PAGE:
With its gorgeous, luxurious decor, marble features and portfolio of culinary accomplishment, Victoria & Albert’s is nothing short of magical – its location in Disney’s Grand Floridian Resort & Spa only confirming this status as a fairytale destination. Modern American cuisine combined with the highest quality ingredients from around the world – including Italian truffles and Japanese beef – gives rise to mouthwatering specials. These include the Colorado bison served with caraway seed vinaigrette, or the Alaskan king crab ‘jar’ with Siberian caviar. It’s no wonder that Chef Hunnel and his team have received nothing but rave reviews and top awards, including the AAA’s prestigious Five Diamond Award. Jackets are required, so dress up rather than down for a dinner at this classy establishment.
After a long day at work, on the golf course, or riding Flight of the Hippogriff 12 times, you just want to go somewhere for dinner that you know will be good and that everyone you’re with will like. For us, that’s The Ravenous Pig. This neighborhood restaurant and bar in Winter Park has a dining room for larger groups, a bar for when you pop in solo, and a tap room if you just want to grab a snack and try a few of their beers brewed on-site. The seasonal menu includes everything from oysters and shrimp and grits, to braised pork belly and a short rib brisket burger that you’ll be thinking about the next day.
The Ravenous Pig was pretty much the first to bring the term "gastropub" into the Orlando foodie lexicon. Since it opened its doors, the city's dining scene has swelled to epic buzzworthy proportions (and the restaurant has swelled past its original location and moved into bigger digs on Fairbanks). Local is king here; a rotating food and craft cocktail menu features ingredients grown, raised and made by Florida purveyors. A few dishes are mainstays, but the rest change up with regularity, leaving diners to wonder what delights they may find when they venture in. Oxtail stroganoff over tagliatelle? Pot-au-feu? Could be. If not, another fresh-made creation is sure to please. Come thirsty, as well. Rotating taps feature phenomenal craft beers including those of its own in-house brewing operation, Cask + Larder.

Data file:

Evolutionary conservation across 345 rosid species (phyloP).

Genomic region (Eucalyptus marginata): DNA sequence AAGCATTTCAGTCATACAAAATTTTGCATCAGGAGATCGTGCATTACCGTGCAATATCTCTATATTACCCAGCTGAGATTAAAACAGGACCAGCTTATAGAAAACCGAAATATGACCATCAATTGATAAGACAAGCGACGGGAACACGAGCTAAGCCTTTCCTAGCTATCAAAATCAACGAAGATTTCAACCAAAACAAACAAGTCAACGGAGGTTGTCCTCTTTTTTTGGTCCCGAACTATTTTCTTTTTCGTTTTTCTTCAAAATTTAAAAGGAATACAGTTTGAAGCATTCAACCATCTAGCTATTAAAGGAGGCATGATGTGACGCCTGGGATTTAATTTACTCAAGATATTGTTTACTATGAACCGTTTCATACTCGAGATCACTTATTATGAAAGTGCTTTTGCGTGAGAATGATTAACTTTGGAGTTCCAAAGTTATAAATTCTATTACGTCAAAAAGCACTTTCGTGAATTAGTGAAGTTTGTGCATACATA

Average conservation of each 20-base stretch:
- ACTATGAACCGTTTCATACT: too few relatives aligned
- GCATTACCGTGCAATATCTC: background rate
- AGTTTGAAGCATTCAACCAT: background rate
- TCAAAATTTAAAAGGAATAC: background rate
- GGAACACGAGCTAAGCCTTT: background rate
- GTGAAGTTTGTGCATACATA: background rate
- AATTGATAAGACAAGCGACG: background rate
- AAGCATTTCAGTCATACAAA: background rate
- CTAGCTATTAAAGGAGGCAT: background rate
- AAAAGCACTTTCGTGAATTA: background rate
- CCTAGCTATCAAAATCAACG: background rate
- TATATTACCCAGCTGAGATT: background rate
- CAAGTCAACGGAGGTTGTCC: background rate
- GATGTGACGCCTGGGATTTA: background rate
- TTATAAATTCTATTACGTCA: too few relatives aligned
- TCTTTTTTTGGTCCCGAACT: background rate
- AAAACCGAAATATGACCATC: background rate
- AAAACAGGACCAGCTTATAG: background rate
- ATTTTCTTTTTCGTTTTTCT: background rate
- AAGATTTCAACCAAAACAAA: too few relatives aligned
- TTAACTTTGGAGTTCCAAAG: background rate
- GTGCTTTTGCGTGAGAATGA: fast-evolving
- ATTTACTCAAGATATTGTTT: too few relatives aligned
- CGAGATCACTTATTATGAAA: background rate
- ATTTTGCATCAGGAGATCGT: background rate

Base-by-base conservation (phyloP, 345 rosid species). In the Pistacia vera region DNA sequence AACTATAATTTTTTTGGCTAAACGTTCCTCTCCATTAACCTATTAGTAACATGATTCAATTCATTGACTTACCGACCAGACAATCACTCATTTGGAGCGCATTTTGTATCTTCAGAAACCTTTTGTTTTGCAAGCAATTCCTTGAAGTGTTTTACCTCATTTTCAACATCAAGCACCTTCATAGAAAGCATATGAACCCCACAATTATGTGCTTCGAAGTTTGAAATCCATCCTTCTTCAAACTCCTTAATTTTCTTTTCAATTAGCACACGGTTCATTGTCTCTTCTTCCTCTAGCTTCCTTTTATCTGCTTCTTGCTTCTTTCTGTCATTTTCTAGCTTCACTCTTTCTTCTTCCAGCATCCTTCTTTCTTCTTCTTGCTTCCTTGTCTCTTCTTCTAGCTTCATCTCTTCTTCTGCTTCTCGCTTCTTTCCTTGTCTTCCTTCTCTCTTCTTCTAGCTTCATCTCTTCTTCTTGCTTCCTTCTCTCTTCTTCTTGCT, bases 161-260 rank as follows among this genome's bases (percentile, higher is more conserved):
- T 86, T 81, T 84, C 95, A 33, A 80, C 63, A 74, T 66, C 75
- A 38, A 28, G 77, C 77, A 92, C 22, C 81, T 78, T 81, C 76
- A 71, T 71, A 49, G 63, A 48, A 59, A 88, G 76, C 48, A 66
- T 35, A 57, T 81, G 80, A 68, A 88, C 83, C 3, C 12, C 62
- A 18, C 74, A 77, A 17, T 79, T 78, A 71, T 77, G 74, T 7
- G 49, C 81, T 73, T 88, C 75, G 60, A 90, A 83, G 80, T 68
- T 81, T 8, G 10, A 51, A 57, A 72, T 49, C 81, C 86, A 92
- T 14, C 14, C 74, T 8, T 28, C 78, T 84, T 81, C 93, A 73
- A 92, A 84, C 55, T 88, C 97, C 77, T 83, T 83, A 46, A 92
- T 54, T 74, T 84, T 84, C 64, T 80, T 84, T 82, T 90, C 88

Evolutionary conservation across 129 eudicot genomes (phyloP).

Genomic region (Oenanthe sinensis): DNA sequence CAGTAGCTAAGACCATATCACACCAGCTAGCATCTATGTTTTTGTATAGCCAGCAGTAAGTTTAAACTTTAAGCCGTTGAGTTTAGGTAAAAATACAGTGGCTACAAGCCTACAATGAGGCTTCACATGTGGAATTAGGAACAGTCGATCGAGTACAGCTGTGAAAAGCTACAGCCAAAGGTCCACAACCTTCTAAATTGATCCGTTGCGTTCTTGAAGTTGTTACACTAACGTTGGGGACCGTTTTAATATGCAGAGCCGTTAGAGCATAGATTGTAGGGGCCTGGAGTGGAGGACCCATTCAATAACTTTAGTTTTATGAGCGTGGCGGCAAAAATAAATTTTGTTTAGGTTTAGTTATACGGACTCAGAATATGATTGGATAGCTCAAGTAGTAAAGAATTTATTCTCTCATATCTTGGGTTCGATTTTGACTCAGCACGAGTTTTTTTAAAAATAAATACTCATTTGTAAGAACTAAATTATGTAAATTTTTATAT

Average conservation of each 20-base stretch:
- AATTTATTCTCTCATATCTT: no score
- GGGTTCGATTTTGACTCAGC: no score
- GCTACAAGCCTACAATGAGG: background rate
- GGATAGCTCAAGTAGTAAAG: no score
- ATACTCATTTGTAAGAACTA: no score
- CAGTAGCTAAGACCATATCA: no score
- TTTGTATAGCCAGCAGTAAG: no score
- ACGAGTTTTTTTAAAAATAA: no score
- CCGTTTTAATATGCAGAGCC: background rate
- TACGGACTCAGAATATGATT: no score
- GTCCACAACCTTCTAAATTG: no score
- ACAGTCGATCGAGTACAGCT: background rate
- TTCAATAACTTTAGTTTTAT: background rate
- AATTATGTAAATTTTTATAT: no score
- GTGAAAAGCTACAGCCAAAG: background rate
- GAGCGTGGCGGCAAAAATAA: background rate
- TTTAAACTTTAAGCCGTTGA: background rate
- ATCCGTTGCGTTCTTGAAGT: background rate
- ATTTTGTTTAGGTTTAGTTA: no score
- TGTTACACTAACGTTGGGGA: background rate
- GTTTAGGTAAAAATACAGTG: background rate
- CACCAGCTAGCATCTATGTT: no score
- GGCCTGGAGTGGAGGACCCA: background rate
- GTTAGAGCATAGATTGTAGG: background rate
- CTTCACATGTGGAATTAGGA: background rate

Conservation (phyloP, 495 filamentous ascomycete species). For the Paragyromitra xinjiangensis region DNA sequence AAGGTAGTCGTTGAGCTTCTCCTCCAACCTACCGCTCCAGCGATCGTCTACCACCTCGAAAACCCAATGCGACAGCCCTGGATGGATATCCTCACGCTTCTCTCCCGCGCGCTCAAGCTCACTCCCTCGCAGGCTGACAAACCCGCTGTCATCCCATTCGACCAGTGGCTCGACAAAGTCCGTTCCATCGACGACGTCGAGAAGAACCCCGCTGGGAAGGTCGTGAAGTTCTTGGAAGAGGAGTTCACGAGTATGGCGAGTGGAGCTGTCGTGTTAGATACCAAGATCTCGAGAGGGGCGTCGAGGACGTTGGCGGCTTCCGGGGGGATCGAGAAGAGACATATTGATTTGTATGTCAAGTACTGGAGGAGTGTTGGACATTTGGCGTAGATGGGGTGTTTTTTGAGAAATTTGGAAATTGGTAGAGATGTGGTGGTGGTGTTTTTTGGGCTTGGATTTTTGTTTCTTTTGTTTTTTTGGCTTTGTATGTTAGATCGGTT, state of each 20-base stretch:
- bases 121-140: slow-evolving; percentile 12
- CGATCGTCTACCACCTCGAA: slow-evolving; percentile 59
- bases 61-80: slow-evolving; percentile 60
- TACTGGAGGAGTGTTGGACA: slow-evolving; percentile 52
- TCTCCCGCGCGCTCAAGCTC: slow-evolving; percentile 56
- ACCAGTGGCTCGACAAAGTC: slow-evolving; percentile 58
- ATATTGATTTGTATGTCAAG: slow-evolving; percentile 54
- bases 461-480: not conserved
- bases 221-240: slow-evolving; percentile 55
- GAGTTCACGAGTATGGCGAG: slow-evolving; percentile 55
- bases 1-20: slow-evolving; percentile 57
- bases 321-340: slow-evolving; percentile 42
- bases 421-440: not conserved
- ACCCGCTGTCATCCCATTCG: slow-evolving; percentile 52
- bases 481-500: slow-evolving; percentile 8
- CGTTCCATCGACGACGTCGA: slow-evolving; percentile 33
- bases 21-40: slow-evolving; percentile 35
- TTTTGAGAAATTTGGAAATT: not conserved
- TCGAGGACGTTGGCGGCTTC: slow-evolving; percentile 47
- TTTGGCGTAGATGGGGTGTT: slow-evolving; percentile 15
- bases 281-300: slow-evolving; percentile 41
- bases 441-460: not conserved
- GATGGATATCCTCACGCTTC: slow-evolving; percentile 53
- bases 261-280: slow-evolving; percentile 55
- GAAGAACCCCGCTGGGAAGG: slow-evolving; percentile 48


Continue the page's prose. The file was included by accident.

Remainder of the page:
When I visit Armenteros at the shop in Princeton, he guides me into the humidor, amid shelves of boxes and hundreds of cigars. “The most fulfilling, exciting thing we do,” he says, “is when you take a customer to another level. When you open up their enjoyment. That’s the greatest thing a tobacconist, or any sommelier, can do.” He talks excitedly about the differences among Nicaraguan, Dominican and Cuban tobacco, wrappers grown in Connecticut or Ecuador, the size or “ring gauge,” from skinny lancero to coronas to robustos to thick Churchills. A Padrón cigar, from Nicaragua, “is a steak, a wagyu.” Meanwhile, another cigar from the Dominican Republic “is like fish. It’s an elegant, delicate cigar.” We compare what spirits to pair with cigars, and both of us agree that describing flavors is not easy. “Not just in cigars,” he says, “but in any world of organoleptic delicacies.” He points to some cigars he’s been aging for close to a decade. I ask if cigars can age like wine. “F— yeah,” he says.